The 9 Best Fonts for Posters

Posted on October 3, 2022 | Updated on July 26, 2023

If you’re designing a poster, the font choice is critical to gauging your intended audience’s interest. You want to choose a font that is readable but also fits the personality of the poster’s subject, whether it’s informational or an advertisement. 

You’ll find a variety of free and paid fonts available designed with posters in mind. You don’t always need a specialized font to make an impactful design. Standard fonts work well, too. With so many fonts out there, it can be challenging to decide which one to choose for your poster.

We’ve done the hunting for you and come up with the best fonts for posters.

1. League Gothic

League Gothic is a typeface in the sans serif family created for The League of Movable Type. It’s a revamp of the Alternate Gothic #1 font from 1903. 

The tall, skinny letters of league gothic are commanding but professional. This typeface is an excellent choice for posters with serious topics since it’s attention-grabbing without distracting from other information. 

While the font is readable, it’s not preferable for body text. It works fantastic for headings and subtitles.

2. Aleo

Aleo is a slab serif font that has three different weights. It has a gentle roundness that sets it apart from the other fonts in the slab serif family. 

Alessio Laiso made the lettering a companion to the Lato font. Aleo is a popular poster choice both for readability and friendliness. 

This font can be used for headings or as a text font. 

3. Arial

Arial is the standard font for most word processors, like Microsoft Word and Google Documents. The reason is it’s both clean and contemporary.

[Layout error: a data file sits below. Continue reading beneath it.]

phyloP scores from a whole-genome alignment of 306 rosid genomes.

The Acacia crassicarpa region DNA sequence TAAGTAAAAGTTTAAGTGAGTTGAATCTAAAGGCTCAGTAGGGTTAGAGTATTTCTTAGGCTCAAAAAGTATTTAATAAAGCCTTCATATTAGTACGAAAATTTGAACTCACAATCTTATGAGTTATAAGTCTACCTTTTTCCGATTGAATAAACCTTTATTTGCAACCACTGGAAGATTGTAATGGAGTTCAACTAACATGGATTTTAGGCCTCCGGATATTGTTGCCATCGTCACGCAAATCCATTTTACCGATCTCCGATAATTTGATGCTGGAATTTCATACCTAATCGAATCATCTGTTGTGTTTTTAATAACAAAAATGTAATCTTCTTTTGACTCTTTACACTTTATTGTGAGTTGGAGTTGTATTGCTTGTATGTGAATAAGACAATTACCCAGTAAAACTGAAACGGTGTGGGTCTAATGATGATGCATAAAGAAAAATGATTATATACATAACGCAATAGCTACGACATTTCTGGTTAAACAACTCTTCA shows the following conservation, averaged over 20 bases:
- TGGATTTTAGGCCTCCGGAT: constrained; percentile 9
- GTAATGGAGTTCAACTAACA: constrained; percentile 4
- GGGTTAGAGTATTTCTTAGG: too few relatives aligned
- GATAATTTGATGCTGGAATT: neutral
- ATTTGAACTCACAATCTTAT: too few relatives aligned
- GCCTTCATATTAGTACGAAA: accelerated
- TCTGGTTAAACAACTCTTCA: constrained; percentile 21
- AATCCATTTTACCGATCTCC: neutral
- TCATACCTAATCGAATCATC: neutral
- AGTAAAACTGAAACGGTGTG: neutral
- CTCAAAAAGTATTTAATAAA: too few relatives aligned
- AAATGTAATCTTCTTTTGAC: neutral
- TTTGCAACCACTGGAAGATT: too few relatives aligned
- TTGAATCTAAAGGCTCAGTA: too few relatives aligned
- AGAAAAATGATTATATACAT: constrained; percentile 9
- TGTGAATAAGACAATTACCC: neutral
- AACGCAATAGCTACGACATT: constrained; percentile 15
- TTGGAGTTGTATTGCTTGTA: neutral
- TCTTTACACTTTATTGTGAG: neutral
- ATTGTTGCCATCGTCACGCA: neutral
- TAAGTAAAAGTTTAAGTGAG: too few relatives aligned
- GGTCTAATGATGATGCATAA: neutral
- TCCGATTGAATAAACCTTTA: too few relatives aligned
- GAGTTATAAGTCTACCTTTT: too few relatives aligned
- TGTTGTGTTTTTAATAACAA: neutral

The font works great for body text, but you can adapt it for almost any media form. 

Arial works great for informational posters and is an excellent complement for busier fonts. 

4. Bodoni 

Giambattista Bodoni first created his font in 1798. Different versions now exist in the font family, with both traditional and modern versions available.

The typeface is characterized by its contrasting thick and thin lines, providing its stylish look. 

Due to its unique lines and thin serifs, Bodoni works best as a header or title font for many different posters. It can slow reading in small sentences. 

5. Garamond

Garamond is a typeface named for engraver Claude Garamond. It’s fairly readable, thanks to its size. 

The design resembles a calligrapher’s handwriting and is part of the serif font family. Because the font style dates back to the 16th century, it is particularly well suited for print.

It has a unique style while still being very readable, making it an excellent choice for body text. 

The typeface is often used in books and works well on posters. Garamond is probably quite familiar to you as it is used in the Google logo. Book covers such as Harry Potter and several Dr. Seuss titles utilize Garamond.

6. Franklin Gothic

Morris Fuller Benton designed the Franklin Gothic family of fonts in 1904. Benton created over 200 types in his career, including News Gothic, Brazil Coffee and Fine Quality.

Franklin Gothic includes 26 styles from regular to bold to everything in between. The birth of the original font occurred during a time when people didn’t have digital devices. Because of that and the layout of the font, it is well-suited for posters and print.

The font originally had a single weight but was later expanded to include italic, condensed, extra condensed and wide. The font has a thick and thin pattern to the letters to give them some interesting variation. The lowercase x-height is taller than in many fonts.